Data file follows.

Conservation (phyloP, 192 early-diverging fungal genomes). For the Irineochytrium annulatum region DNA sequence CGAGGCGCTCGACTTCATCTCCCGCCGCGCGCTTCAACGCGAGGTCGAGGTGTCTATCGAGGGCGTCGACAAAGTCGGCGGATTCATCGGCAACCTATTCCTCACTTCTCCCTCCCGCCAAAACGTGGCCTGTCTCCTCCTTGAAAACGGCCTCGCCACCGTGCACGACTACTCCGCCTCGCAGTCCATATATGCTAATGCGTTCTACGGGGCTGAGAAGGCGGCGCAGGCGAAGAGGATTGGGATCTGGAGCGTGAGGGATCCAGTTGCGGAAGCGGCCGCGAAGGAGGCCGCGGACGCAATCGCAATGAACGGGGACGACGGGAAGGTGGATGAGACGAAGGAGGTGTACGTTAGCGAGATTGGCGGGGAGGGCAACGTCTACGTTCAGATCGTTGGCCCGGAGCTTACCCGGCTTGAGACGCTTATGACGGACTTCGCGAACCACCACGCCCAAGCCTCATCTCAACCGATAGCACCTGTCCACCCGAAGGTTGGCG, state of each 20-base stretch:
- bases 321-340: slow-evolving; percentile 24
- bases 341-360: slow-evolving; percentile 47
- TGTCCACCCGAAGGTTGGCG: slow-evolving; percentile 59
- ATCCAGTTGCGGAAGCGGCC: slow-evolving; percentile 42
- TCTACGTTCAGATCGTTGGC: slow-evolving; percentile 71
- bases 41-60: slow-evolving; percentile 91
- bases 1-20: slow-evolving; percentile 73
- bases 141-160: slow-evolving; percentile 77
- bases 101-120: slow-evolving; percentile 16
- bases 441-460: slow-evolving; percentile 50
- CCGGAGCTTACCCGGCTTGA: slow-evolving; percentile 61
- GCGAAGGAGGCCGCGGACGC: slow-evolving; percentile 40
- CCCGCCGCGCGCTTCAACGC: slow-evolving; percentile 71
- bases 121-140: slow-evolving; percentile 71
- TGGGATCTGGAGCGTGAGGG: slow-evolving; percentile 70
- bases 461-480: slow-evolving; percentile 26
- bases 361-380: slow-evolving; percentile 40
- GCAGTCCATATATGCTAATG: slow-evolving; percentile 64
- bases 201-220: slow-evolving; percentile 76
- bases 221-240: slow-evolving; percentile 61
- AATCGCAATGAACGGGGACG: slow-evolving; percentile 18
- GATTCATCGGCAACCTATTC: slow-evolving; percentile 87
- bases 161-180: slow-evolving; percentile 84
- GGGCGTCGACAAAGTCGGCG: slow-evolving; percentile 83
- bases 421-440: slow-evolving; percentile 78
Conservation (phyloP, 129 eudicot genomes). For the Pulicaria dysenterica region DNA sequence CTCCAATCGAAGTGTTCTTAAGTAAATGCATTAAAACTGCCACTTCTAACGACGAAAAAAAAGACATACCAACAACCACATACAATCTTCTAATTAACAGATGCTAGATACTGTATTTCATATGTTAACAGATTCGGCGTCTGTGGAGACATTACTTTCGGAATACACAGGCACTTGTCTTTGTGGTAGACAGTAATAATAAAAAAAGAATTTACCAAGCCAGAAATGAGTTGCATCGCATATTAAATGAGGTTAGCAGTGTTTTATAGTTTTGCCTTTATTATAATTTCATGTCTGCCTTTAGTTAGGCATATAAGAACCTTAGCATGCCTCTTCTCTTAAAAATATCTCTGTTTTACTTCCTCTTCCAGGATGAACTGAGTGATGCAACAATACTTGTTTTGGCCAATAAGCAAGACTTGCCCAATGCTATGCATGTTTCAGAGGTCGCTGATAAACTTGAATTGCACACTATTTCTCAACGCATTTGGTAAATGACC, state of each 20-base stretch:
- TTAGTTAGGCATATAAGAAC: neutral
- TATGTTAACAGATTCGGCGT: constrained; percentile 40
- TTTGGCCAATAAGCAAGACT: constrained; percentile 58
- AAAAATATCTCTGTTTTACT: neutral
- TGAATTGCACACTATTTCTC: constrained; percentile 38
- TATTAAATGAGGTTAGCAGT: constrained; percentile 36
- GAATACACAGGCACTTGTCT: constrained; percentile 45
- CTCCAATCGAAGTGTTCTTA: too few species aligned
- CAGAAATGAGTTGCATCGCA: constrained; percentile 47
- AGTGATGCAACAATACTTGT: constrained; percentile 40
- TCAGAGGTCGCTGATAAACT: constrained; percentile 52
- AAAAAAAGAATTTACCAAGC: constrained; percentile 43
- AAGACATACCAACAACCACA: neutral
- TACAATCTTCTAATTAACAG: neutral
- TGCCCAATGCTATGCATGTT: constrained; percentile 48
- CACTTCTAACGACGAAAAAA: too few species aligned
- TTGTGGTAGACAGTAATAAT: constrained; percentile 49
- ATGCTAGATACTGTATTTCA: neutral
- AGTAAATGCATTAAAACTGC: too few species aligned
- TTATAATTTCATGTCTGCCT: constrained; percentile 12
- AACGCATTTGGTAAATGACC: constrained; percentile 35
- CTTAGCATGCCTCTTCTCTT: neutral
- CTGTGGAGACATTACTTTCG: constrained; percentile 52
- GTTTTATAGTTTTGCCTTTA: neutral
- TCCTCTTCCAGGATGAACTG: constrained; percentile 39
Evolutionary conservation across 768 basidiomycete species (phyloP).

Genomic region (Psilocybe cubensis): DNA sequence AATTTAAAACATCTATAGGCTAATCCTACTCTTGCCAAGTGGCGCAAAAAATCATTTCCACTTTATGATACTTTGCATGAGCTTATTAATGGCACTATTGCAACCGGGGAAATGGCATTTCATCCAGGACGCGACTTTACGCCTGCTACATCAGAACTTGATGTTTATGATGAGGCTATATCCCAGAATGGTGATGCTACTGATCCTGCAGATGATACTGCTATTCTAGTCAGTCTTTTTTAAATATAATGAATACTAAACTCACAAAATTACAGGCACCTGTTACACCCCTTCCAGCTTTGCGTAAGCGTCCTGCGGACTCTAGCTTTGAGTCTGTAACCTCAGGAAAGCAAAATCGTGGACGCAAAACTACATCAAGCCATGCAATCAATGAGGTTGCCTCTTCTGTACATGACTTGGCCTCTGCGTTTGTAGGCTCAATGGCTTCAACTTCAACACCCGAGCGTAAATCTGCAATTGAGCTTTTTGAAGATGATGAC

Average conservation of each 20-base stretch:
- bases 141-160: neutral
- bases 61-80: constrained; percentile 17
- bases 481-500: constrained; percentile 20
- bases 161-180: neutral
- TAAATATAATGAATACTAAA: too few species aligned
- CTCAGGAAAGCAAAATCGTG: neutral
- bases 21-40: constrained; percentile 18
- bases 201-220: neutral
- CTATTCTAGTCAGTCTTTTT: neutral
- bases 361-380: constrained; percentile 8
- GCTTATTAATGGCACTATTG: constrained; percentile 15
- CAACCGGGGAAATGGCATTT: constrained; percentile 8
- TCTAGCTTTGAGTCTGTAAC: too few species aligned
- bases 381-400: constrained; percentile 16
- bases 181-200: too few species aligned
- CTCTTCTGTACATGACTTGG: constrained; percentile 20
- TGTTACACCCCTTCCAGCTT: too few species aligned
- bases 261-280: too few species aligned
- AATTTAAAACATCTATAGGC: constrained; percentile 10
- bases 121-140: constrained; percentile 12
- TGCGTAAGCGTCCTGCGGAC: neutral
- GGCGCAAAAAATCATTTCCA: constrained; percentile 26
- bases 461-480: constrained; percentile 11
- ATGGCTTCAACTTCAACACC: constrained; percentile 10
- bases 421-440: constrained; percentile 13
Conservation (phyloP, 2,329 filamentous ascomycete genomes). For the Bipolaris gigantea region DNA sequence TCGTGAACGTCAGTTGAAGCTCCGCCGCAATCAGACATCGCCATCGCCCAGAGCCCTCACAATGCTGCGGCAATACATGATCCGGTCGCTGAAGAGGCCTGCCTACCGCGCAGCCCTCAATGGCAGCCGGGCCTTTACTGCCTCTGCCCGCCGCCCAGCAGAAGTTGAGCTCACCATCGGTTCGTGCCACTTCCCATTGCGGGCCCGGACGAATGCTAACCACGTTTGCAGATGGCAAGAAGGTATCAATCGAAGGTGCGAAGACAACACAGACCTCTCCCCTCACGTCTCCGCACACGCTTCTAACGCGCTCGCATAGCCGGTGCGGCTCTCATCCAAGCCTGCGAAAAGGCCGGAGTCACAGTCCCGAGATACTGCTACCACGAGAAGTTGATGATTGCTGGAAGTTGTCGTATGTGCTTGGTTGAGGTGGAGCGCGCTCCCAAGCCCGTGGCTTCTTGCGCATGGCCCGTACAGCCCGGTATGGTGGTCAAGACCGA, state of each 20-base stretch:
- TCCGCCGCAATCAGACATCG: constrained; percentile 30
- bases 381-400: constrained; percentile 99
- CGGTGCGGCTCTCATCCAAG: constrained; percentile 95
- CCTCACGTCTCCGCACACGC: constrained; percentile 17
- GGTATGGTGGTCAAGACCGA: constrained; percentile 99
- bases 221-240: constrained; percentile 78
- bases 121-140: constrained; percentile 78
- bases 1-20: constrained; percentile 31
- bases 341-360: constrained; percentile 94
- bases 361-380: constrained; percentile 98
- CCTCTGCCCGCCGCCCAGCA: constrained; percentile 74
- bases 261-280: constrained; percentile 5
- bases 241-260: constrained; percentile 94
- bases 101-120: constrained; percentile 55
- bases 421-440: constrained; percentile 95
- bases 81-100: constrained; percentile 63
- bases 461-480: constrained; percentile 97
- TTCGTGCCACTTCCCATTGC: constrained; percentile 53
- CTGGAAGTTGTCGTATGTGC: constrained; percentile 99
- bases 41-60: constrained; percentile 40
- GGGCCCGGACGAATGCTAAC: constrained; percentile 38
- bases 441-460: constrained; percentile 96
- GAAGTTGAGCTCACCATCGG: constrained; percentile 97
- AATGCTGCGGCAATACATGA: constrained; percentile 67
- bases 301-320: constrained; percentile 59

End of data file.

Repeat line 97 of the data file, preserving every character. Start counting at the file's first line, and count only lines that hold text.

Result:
- bases 81-100: constrained; percentile 63